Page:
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4Q19 EPS

In the minds of investors, the soon-to-end fourth quarter earnings reporting season has taken second place—if not all but ignored seemingly—to the deadly outbreak of the coronavirus in China. That’s unsurprising, given the DefCon 1 level of fear that disease has engendered. But we’re not doom and gloom types here. I expect the spread will be contained and we won’t see another 1918 Spanish flu. (Fingers crossed.) The concern about coronavirus has overshadowed what’s turned out to be a fourth quarter among the companies in the Standard & Poor’s 500 index (SPX) that is better than expected, with the great majority of the companies having reported already by now. For example, according to FactSet, to date, 77% of SPX firms have reported actual results for Q419. In terms of earnings, the blended EPS growth rate (which combines actual results for companies that have reported and estimated results for companies that have yet to report) for 4Q is positive at 0.9%. This has steadily improved since the -2.4% expected when the reporting season kicked off. Similarly, over the same period, blended revenue growth is 3.6%, above the 2.8% expected a few weeks ago. Zack’s Investment Research, in a recent report, said that “we can say with a fair amount of confidence that the Q4 earnings season has turned out to be a good one, with decent momentum on the revenues side and earnings growth on track to turn positive.” Zack’s adds that in general a much bigger proportion of SPX companies are beating top-line estimates, even as the EPS beats percentage is tracking below historical periods. Additionally, the 4Q estimate revision improvement trend is easing, and that could be due to coronavirus fears. The outbreak has clear negative earnings implications, as many companies like Starbucks (SBUX), Disney (DIS), and Pernod Ricard, among others, have publicly acknowledged. Second, profits growth is tracking to turn positive in 4Q. That’s something we can see from the FactSet numbers. (It should be noted that the two data providers don’t always present the quarterly earnings in the same way.) And while we are looking at what’s likely to be flat SPX EPS in 2019 from 2018, at $162, investors should remember that 2019 results are being compared to strong 2018 earnings, a year in which the Trump corporate tax rate reduction took effect and rained artificially high profits on companies. Ironically, the market fell on a price basis in 2018 but soared nearly 30% last year, when earnings growth was nil. What’s also notable about the fourth quarter is that it’s the first one in 2019 in which results turned positive for the period. In the previous three quarters of 2019 results did improve compared to estimates as the reports came in but remained in negative territory. Remember the so called “earnings recession?” While things should normalize this year and we’ll get to that below, investors should expect that when the outbreak is finally called “contained” the pressure on earnings for a number of industries, restaurants, airlines, luxury companies, to name a few, as well as companies based in or with a big presence in Asia will likely be hit in the first quarter of 2020. You can expect that, for example, China’s Alibaba (BABA), travel operators TripAdvisor (TRIP) and Expedia (EXPE) will see a hit to profits. Unfortunately, it will take time to assess the full extent of the virus. This might manifest itself in stock price pressure. Will this be a one quarter phenomenon—1Q20—or will it bleed into the second quarter or later of this year? I think the former, but it is hard to tell. A big bright spot in the fourth quarter is technology, a sector we happen to like a lot. In general, with the great majority of tech companies (by market capitalization) having reported, total earnings (or aggregate net income) are up roughly +5.5% from the same period last year on about 6% higher sales, according to Zacks. Over 80% of companies are beating both EPS and revenue estimates. This is a notable improvement in performance versus the previous three quarters of 2019. Looking ahead, FactSet says that analysts see earnings growth of 2.5% to 5% for Q1 2020 and Q2 2020. The broad market is trading around 19 times this year’s bottom up EPS estimate of $177 and 17 times next year’s $195. So, what about 2020? Our very own Tom Lee makes a good case for U.S. growth to begin reaccelerating later in 2020. As we’ve noted previously, three factors suggest this: the US Purchasing Managers Indexes are bottoming, key groups sensitive to PMIs are rallying, and ISM New Orders/Inventory looks like it has bottomed. The market closed Friday around 3338, up 3.3% YTD and we see further upside ahead. Questions? Contact Vito J. Racanelli at vito. racanelli@fsinsight. com or 212 293 7137. Or go to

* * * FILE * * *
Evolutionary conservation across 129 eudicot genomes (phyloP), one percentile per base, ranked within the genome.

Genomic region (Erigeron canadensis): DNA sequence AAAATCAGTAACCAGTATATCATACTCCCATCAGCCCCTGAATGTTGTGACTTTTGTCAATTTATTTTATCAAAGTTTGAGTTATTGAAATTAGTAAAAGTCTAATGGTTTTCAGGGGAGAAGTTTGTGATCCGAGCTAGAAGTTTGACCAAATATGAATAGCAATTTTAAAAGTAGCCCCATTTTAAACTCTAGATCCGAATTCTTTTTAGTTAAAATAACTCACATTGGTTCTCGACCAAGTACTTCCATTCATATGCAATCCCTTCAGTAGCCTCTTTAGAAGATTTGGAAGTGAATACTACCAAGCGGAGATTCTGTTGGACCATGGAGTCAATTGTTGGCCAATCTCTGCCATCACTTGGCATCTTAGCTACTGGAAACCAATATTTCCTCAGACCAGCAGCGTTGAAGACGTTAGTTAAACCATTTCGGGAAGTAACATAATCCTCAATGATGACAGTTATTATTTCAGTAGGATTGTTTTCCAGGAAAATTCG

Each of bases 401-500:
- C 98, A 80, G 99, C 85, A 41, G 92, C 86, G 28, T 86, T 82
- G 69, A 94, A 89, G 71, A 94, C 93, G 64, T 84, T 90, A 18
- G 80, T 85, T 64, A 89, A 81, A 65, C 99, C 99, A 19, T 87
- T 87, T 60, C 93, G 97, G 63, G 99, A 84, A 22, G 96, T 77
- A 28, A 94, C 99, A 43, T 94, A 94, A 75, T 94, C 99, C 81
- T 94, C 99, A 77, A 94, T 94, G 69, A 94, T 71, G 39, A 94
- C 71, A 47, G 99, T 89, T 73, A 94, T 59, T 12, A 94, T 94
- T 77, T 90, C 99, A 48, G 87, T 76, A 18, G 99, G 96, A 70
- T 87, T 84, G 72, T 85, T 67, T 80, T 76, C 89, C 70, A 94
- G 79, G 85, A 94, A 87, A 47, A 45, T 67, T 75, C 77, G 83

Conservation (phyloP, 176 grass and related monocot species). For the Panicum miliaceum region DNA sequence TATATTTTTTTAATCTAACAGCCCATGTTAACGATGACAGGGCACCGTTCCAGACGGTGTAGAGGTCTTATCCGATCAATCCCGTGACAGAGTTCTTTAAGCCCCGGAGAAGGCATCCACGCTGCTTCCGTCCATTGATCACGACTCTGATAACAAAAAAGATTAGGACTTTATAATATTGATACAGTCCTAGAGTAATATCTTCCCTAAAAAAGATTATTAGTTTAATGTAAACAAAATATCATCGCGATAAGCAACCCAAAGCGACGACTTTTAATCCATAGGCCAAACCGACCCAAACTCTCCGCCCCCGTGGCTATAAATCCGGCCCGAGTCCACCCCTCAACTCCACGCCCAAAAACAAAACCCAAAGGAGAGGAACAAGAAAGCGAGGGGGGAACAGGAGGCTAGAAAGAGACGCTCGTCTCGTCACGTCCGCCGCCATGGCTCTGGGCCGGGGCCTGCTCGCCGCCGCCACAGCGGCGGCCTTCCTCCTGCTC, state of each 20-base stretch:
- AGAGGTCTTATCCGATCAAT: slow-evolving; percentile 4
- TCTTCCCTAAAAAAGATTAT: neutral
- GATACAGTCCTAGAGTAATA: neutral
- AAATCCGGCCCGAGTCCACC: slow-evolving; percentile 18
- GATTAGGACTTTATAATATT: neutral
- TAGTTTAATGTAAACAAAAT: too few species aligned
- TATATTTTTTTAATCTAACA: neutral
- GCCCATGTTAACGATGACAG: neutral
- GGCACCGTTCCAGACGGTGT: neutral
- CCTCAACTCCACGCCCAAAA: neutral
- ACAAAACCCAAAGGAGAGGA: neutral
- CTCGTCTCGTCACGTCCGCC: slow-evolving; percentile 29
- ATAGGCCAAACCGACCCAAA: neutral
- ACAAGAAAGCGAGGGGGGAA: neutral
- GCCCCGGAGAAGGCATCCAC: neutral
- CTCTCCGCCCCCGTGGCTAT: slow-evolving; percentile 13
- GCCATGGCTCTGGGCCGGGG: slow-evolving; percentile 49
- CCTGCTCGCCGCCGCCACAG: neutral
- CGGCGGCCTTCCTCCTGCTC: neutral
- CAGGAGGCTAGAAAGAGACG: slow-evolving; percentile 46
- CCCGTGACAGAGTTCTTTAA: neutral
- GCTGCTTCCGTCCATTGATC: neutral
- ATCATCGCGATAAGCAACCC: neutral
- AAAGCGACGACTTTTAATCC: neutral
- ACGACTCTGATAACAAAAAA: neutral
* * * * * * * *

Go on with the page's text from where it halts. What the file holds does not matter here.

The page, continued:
Better 4Q19 EPS, Guidance, Economy Could Boost Market in 2020

Forgive me for harping on the “earnings recession” fears that have hung over the market for some time, but it pays to remember just how concerned most investors were 12-18 months ago. Now, however, this one-time bogeyman is in the process of likely resolving itself and fading away. That has implications for the bull market. (See Signal From Noise, Market to Focus on SPX EPS Growth after 4Q19 EPS Season, Jan. 15.) I say this for a couple of reasons. Acknowledging right away that the fourth quarter 2019 results currently emerging are just a small sample of the entire Standard & Poor’s 500 index (SPX) companies yet to report, they are already better than forecasts. Moreover, the better numbers are coming from important companies. As results continue to exceed the “EPS recession” analyst forecasts, I believe it will be enough to shrink equity risk premium, and create market upside. O.K. Last week, the earnings seasons kicked off and for the 32 S&P 500 index companies that have reported thus far, 78% are beating and the average beat has been 2.4%. This is strong relative to both analyst and investor diminished expectations of down 1.5%. I expect SPX companies to continue to mostly deliver results above lowered expectations, striking a generally positive tone for 2020 growth. Let’s look at the numbers so far. These 4Q19 EPS results are pretty meaningful, with notable beats this week from JPMorgan (JPM) beating by 11.5% and 530bp on sales growth. Broadly speaking financials did well, with beats from Citigroup (C) +15.2%, Blackrock (BLK) +11.5% and Bank of America (BAC) +6.0%. But then cyclicals did well, too, as Delta topped expectations nicely (DAL) +22%. Source: FS Insight, Goldman Sachs The beats have been broad as both cyclicals and defensives have seen good results. The magnitude so far is nearly 5% ex-financials and ex-energy. It’s reasonable to think that the fact that some beats are greater than 10% (or +1,000bp) highlights the difference between diminished consensus expectations and the underlying better performance being seen, if only so far. Guidance for 2020 is also positive given the fading headwinds of US-China trade war. Economists see upside to 2020 GDP growth (See chart nearby). With the US-China signing the Phase I trade deal recently, overall visibility for companies and markets should improve and if there were significant drag effects in 2019, the combined effect should be upside to growth in 2020. This is the rationale used by economists in modeling upside in 2020. An example is the work by Jan Hatzius at Goldman Sachs, with his model showing a drag of 40 bp/quarter in 2019 fading to 0 this year or 40 bp lift, which is substantial. More support comes from the fact that financial and monetary conditions have eased so much that about 60% of leveraged loans are trading above par, a 14- month high according to JPMorgan’s high-yield credit team led. With strong pricing for bonds and tightening spreads, this should bolster CFO confidence, another factor for why 2020 guidance should be positive, in my view. Now, combine these three points—4Q19 beats, better outlook and easing financial conditions—and you have a strong argument for the idea that the equity risk premium will fall in 2020. Crucially, while SPX EPS is expected to grow about 10%, I think that the upshot of a strong 4Q19 results season is likely a further expansion of market’s P/E multiple, currently a bit more than 18 times. Source: FS Insight, Bloomberg A proxy for equity risk premium (ERP) is the SPX earnings yield less the U.S. Treasury 10-year bond yield. The current level, 3.4%, is well above the 30-yr average of 1.9%. The sensitivity table below shows comparative ERP levels and the associated implied S&P 500 price. If the ERP were to fall to 3.0% (40bp), this would increase the S&P 500 to 3,576 (+275 points) and as noted above, each 50 bps is worth about 2 P/E multiple points, or about 10% upside. What could go wrong? A systematic shock like a geopolitical event could cause business visibility and investor confidence to collapse. Bottom line: I expect a strong 4Q19 EPS results season (playing out so far), with the resulting impact on equities being a further decline in equity risk premium. I think stocks are in the process of seeing a decline in ERP from elevated levels (3.4% is near the 1-standard deviation high of 4.2%). The following 20 stocks (1) currently have an above average ERP, (2) are estimated to have a YoY EPS growth in 2020, and (3) are highly ranked in Fundstrat Quantamental model. The tickers are BWA, F, GM, PHM, NCLH, EBAY, HOG, ARNC, SNA, JNPR, INTC, HPQ, NTAP, LYB, EMN, COF, SYF, KEY, MTB and DISCA. Figure: Comparative matrix of risk/reward drivers in 2020Per FS Insight Figure: FS Insight Portfolio Strategy Summary – Relative to S&P 500** Performance is calculated since strategy introduction, 1/10/2019 Source: FS Insight, Bloomberg